Sunday, February 24, 2013

Swinging On Life's Beams

THIS PRINT of a famous photograph caught my attention while waiting for my husband to get his hair cut recently. Although the light fixture from above and the sunlight pouring in through the glass door made it impossible to get a good look at the picture, the work made me curious.

I learned that the image was taken on September 20, 1932, and first appeared in the New York Herald Tribune on October 2, 1932. It was a publicity shot staged apparently on behalf of what was then called the Rockefeller Center. Work was scarce and the 11 men on a supposed lunch break highlighted that the construction was providing needed jobs during the Great Depression. Several photographers were there to capture the men eating and chatting. Charles C. Ebbets is sometimes credited with taking this particular picture that evolved into a popular icon. Prints of the image have sold by the millions worldwide.

Lunch On A Skyscraper reaches beyond space and time to touch us on a deep level. Generally accepted as depicting genuine workers on a girder dangling sixty-nine floors over city streets, the image speaks of bravery and more. The need for a job is being balanced against its dangers and shows us that Mark Twain was right when he said, "Necessity is the mother of taking chances."

The men seem to sit lightly on the beam like children on some gigantic swing in the sky or birds on a wire. Nonetheless, it is easy to see this is a rough way to make a living when you don't have wings. We admire their bravado knowing one slight move in the wrong direction could lead to disaster. Many of us safe on the ground have felt similar danger, whether real or imagined. We weigh the options understanding there is little of substance that can be achieved in this world without taking a risk.

It would be interesting to see what surrounded the scene before it was cropped or framed by a camera. Would it have appeared quite so dangerous? Did the photographers also take somewhat of a risk to snap that picture and how far would you or I go to get the perfect shot?

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Copyright by Penelope Puddlisms

17 comments:

Stephanie said...

It's a great shot but I would never venture up high to take a photo like that as I am afraid of heights.

Sylvia K said...

Awesome capture!! But I would be too chicken to ever work in a place like that!! Just glad there are some that were brave enough -- or hungry enough to pose! Thanks so much for sharing this, I had never seen it before! Have a great week!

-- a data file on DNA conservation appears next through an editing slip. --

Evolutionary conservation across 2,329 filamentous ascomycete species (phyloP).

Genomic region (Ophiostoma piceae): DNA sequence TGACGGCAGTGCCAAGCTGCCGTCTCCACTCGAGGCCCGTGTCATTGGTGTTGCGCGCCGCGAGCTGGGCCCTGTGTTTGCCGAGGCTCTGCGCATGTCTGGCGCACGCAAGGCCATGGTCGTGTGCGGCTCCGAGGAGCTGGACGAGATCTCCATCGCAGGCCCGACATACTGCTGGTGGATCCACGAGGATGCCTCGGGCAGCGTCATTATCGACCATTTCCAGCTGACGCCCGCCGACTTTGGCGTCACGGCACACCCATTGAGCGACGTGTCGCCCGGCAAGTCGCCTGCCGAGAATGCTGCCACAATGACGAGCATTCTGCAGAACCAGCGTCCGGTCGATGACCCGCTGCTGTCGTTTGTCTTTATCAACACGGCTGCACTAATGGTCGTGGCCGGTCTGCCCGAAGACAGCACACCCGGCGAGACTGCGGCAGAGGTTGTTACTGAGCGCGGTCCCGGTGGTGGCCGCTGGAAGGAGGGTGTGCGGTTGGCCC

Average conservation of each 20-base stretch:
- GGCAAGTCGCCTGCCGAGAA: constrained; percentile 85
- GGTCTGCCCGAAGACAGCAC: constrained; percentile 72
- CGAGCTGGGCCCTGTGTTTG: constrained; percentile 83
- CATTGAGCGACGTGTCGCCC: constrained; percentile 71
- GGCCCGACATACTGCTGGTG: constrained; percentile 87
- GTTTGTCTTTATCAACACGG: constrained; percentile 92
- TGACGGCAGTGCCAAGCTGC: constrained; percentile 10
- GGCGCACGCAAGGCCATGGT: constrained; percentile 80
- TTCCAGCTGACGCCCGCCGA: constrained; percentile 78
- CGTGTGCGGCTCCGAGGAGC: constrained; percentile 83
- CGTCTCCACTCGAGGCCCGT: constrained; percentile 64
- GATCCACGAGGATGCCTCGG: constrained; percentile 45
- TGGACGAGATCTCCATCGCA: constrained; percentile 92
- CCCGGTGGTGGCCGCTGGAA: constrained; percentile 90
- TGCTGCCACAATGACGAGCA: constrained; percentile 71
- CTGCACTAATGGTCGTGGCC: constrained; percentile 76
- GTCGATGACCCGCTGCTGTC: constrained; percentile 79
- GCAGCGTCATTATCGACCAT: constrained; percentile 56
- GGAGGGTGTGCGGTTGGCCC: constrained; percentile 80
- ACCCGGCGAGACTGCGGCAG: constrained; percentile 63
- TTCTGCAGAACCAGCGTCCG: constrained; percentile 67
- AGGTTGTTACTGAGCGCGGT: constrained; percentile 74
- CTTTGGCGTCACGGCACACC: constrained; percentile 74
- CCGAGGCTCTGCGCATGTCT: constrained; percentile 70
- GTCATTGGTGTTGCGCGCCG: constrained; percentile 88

Gary said...

I always wonder if you have to keep remembering where you are. Boom & Gary of the Vermilon River, Canada.

lindaakacraftygardener said...

What a fantastic photo.

Sallie (FullTime-Life) said...

I remember seeing that picture when I was a child and asking my mother about what a skyscraper was. (Small town girl from the NW). It must have been in some kind of photo book or collection, because I'm not quite that old! Fun memories and interesting to read your thoughts!

Ebie said...

This is a nice photo, but I have my legs trembling just looking at them feet hanging on the beam.

acreativeharbor.com said...

Wow! Great shot and fascinating for OWT ^_^

Deborah Kay at The Paint Splash said...

I have seen this picture before. Amazing they didn't have any safety ropes. Thanks for sharing. Blessings, Debbie

NatureStop said...

Greetings from Oman!!!Very interesting post and it's a scary thought indeed to be there:)Thanks for sharing.Have a great day!

Shantana

ladyfi said...

It really is an amazing and iconic shot!

EG CameraGirl said...

Just looking at this photo makes my hands sweat. TRUE!

Carver said...

Fascinating post and I love the photograph.

Jen @ Muddy Boot Dreams said...

And just think of the lax to us now a days safety standards....

So many workers were killed by lack of those standards.

Still a iconic shot.

Jen

Pearl said...

thanks for background on it. I bought it as a postcard in NYC but couldn't part with it.

Gillian Olson said...

What a wonderful image!

Black Jack's Carol said...

I had not seen that photo, Penelope, so this was a fascinating read. Some of your thoughts and questions were mine as well, but as always, your unique mindset brought colour and clarity to the "fuzzier" grey ones. I have noticed a ruthlessness in some photographers that disturbs me. I like to think Mr. Ebbets took some time to appreciate the people in this photograph, maybe even staying in touch with them afterwards.

Jenny Woolf said...

That picture always makes me feel a bit strange - as you hint, it raises all kinds of emotions. I also feel a bit strange when watching Buster Keaton because I believe he did all his own stunts, and the art of stunting wasn't very developed in those days!